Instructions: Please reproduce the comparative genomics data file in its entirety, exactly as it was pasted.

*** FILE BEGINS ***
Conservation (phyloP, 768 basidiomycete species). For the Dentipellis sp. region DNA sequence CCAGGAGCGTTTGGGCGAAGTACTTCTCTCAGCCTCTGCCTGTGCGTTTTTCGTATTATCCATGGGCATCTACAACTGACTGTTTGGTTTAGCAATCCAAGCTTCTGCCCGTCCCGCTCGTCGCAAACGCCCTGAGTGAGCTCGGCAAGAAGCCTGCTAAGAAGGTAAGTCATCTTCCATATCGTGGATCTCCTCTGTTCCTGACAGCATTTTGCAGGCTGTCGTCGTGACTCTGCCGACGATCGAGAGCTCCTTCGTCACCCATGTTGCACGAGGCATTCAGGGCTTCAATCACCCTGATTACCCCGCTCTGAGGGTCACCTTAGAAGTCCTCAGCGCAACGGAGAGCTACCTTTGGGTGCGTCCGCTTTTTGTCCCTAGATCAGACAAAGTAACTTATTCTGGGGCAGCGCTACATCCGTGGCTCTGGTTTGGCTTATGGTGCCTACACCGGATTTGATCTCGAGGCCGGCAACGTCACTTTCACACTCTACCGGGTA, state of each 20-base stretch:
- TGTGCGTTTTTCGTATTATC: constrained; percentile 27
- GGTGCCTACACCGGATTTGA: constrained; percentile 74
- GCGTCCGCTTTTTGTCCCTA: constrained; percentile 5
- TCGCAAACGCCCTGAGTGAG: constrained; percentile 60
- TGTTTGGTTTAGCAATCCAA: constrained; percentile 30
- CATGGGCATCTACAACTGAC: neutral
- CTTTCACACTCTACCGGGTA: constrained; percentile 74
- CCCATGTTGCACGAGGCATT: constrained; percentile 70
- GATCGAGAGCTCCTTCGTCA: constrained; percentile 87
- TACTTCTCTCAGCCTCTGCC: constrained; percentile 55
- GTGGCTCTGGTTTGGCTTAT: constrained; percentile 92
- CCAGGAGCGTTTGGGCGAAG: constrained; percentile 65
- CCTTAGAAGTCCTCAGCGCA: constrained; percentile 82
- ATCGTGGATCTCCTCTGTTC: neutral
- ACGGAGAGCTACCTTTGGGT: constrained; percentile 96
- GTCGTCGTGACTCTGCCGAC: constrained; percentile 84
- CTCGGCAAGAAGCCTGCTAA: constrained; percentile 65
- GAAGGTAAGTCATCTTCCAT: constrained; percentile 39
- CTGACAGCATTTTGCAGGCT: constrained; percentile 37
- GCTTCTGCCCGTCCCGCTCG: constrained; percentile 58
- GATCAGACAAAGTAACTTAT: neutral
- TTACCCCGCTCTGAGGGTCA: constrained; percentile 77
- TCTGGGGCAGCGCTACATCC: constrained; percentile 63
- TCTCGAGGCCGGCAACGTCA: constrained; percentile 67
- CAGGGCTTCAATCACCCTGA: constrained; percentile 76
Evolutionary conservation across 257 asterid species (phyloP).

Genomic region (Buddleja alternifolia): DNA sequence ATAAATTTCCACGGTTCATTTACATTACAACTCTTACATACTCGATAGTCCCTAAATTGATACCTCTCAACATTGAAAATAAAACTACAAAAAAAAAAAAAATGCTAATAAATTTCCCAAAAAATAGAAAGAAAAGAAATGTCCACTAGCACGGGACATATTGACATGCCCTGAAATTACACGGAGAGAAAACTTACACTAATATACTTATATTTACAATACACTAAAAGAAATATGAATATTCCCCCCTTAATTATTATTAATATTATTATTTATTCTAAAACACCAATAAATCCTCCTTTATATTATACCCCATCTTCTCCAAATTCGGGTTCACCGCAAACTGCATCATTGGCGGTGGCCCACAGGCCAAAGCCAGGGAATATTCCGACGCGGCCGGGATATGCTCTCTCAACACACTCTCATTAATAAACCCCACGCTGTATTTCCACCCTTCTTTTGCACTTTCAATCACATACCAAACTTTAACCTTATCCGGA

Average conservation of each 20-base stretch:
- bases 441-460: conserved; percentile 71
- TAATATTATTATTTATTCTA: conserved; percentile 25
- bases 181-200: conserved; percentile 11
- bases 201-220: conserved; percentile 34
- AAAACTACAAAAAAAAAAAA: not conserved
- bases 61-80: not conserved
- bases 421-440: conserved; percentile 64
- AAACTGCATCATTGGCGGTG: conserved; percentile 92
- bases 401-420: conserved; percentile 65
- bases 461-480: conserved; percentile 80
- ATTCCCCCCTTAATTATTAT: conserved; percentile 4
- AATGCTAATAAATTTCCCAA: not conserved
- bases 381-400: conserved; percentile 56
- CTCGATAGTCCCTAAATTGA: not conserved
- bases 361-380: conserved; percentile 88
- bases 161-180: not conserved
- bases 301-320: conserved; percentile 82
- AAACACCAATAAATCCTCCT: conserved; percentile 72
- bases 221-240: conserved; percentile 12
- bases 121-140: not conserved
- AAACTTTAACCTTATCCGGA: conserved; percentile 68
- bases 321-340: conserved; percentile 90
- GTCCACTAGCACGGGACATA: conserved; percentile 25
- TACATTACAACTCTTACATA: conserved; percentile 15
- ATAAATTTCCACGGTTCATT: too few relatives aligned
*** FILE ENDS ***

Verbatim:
Conservation (phyloP, 768 basidiomycete species). For the Dentipellis sp. region DNA sequence CCAGGAGCGTTTGGGCGAAGTACTTCTCTCAGCCTCTGCCTGTGCGTTTTTCGTATTATCCATGGGCATCTACAACTGACTGTTTGGTTTAGCAATCCAAGCTTCTGCCCGTCCCGCTCGTCGCAAACGCCCTGAGTGAGCTCGGCAAGAAGCCTGCTAAGAAGGTAAGTCATCTTCCATATCGTGGATCTCCTCTGTTCCTGACAGCATTTTGCAGGCTGTCGTCGTGACTCTGCCGACGATCGAGAGCTCCTTCGTCACCCATGTTGCACGAGGCATTCAGGGCTTCAATCACCCTGATTACCCCGCTCTGAGGGTCACCTTAGAAGTCCTCAGCGCAACGGAGAGCTACCTTTGGGTGCGTCCGCTTTTTGTCCCTAGATCAGACAAAGTAACTTATTCTGGGGCAGCGCTACATCCGTGGCTCTGGTTTGGCTTATGGTGCCTACACCGGATTTGATCTCGAGGCCGGCAACGTCACTTTCACACTCTACCGGGTA, state of each 20-base stretch:
- TGTGCGTTTTTCGTATTATC: constrained; percentile 27
- GGTGCCTACACCGGATTTGA: constrained; percentile 74
- GCGTCCGCTTTTTGTCCCTA: constrained; percentile 5
- TCGCAAACGCCCTGAGTGAG: constrained; percentile 60
- TGTTTGGTTTAGCAATCCAA: constrained; percentile 30
- CATGGGCATCTACAACTGAC: neutral
- CTTTCACACTCTACCGGGTA: constrained; percentile 74
- CCCATGTTGCACGAGGCATT: constrained; percentile 70
- GATCGAGAGCTCCTTCGTCA: constrained; percentile 87
- TACTTCTCTCAGCCTCTGCC: constrained; percentile 55
- GTGGCTCTGGTTTGGCTTAT: constrained; percentile 92
- CCAGGAGCGTTTGGGCGAAG: constrained; percentile 65
- CCTTAGAAGTCCTCAGCGCA: constrained; percentile 82
- ATCGTGGATCTCCTCTGTTC: neutral
- ACGGAGAGCTACCTTTGGGT: constrained; percentile 96
- GTCGTCGTGACTCTGCCGAC: constrained; percentile 84
- CTCGGCAAGAAGCCTGCTAA: constrained; percentile 65
- GAAGGTAAGTCATCTTCCAT: constrained; percentile 39
- CTGACAGCATTTTGCAGGCT: constrained; percentile 37
- GCTTCTGCCCGTCCCGCTCG: constrained; percentile 58
- GATCAGACAAAGTAACTTAT: neutral
- TTACCCCGCTCTGAGGGTCA: constrained; percentile 77
- TCTGGGGCAGCGCTACATCC: constrained; percentile 63
- TCTCGAGGCCGGCAACGTCA: constrained; percentile 67
- CAGGGCTTCAATCACCCTGA: constrained; percentile 76
Evolutionary conservation across 257 asterid species (phyloP).

Genomic region (Buddleja alternifolia): DNA sequence ATAAATTTCCACGGTTCATTTACATTACAACTCTTACATACTCGATAGTCCCTAAATTGATACCTCTCAACATTGAAAATAAAACTACAAAAAAAAAAAAAATGCTAATAAATTTCCCAAAAAATAGAAAGAAAAGAAATGTCCACTAGCACGGGACATATTGACATGCCCTGAAATTACACGGAGAGAAAACTTACACTAATATACTTATATTTACAATACACTAAAAGAAATATGAATATTCCCCCCTTAATTATTATTAATATTATTATTTATTCTAAAACACCAATAAATCCTCCTTTATATTATACCCCATCTTCTCCAAATTCGGGTTCACCGCAAACTGCATCATTGGCGGTGGCCCACAGGCCAAAGCCAGGGAATATTCCGACGCGGCCGGGATATGCTCTCTCAACACACTCTCATTAATAAACCCCACGCTGTATTTCCACCCTTCTTTTGCACTTTCAATCACATACCAAACTTTAACCTTATCCGGA

Average conservation of each 20-base stretch:
- bases 441-460: conserved; percentile 71
- TAATATTATTATTTATTCTA: conserved; percentile 25
- bases 181-200: conserved; percentile 11
- bases 201-220: conserved; percentile 34
- AAAACTACAAAAAAAAAAAA: not conserved
- bases 61-80: not conserved
- bases 421-440: conserved; percentile 64
- AAACTGCATCATTGGCGGTG: conserved; percentile 92
- bases 401-420: conserved; percentile 65
- bases 461-480: conserved; percentile 80
- ATTCCCCCCTTAATTATTAT: conserved; percentile 4
- AATGCTAATAAATTTCCCAA: not conserved
- bases 381-400: conserved; percentile 56
- CTCGATAGTCCCTAAATTGA: not conserved
- bases 361-380: conserved; percentile 88
- bases 161-180: not conserved
- bases 301-320: conserved; percentile 82
- AAACACCAATAAATCCTCCT: conserved; percentile 72
- bases 221-240: conserved; percentile 12
- bases 121-140: not conserved
- AAACTTTAACCTTATCCGGA: conserved; percentile 68
- bases 321-340: conserved; percentile 90
- GTCCACTAGCACGGGACATA: conserved; percentile 25
- TACATTACAACTCTTACATA: conserved; percentile 15
- ATAAATTTCCACGGTTCATT: too few relatives aligned